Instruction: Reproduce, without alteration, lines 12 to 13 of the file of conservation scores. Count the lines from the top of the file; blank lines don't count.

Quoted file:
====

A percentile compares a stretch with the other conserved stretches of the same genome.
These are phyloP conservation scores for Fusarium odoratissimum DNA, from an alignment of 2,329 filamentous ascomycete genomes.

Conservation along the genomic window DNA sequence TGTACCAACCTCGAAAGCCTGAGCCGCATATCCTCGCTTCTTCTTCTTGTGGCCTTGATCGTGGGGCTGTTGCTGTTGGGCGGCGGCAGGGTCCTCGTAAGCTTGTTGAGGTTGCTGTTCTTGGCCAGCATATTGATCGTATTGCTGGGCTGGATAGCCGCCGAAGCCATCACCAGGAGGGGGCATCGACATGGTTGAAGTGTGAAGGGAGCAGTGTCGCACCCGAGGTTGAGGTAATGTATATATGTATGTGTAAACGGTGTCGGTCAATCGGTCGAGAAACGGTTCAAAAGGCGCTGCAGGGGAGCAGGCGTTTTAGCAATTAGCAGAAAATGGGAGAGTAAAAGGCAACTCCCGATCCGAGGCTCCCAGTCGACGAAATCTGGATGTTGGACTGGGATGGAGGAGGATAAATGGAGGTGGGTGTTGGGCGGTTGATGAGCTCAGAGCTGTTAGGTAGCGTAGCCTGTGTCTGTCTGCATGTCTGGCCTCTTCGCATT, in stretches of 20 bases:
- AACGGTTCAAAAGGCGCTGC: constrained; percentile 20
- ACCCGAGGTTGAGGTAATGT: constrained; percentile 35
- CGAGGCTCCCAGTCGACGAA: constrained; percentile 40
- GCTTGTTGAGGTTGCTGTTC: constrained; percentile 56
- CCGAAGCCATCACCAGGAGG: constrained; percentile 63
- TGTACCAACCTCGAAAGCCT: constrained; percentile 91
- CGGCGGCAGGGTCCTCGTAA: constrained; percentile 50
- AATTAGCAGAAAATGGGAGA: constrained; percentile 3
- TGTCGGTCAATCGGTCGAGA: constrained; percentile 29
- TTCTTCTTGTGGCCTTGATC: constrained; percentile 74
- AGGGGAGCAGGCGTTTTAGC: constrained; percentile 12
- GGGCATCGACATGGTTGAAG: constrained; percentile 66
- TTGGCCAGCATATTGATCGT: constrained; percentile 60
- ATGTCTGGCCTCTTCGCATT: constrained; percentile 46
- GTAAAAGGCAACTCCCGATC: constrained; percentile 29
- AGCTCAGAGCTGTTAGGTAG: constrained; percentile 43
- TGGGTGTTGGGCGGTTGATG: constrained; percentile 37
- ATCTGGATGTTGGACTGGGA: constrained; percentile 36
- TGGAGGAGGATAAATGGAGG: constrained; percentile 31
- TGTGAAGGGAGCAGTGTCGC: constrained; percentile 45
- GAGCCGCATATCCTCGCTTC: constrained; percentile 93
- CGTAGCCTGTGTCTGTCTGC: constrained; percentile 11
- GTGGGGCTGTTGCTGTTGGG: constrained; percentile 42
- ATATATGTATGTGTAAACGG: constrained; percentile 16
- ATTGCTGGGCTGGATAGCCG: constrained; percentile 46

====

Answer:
- TGTCGGTCAATCGGTCGAGA: constrained; percentile 29
- TTCTTCTTGTGGCCTTGATC: constrained; percentile 74